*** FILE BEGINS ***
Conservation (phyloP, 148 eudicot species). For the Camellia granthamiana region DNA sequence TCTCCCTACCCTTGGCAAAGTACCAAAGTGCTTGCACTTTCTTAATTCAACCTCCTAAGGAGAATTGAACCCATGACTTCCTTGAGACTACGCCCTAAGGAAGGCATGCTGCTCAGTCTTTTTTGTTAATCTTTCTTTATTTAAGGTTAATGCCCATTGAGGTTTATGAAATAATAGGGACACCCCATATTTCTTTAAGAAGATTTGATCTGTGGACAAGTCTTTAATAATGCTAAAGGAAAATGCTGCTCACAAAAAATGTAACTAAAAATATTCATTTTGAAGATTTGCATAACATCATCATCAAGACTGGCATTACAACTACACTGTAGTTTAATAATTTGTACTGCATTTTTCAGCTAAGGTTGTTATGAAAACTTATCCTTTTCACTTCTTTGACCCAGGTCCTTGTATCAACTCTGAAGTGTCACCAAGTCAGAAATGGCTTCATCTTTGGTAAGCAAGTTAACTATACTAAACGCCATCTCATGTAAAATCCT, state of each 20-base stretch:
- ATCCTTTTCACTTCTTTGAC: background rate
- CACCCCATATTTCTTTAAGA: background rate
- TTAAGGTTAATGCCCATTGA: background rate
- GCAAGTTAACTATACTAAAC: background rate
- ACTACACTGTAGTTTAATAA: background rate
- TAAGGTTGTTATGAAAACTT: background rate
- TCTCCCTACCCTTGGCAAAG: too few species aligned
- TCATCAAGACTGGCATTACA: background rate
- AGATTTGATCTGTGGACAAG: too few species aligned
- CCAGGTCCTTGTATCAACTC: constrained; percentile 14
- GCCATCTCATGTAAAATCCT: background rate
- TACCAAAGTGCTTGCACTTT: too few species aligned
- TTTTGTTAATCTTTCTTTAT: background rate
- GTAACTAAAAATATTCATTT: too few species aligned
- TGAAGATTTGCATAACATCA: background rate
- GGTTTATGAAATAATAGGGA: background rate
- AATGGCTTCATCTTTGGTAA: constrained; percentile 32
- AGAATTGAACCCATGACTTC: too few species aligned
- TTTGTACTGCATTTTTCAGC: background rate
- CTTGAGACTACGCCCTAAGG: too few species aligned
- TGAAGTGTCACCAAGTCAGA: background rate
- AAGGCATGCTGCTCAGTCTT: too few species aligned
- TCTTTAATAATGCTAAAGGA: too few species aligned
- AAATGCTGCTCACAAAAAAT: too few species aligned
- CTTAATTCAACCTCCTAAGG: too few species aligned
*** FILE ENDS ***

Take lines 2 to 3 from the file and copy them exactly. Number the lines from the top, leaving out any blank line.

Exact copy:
- ATCCTTTTCACTTCTTTGAC: background rate
- CACCCCATATTTCTTTAAGA: background rate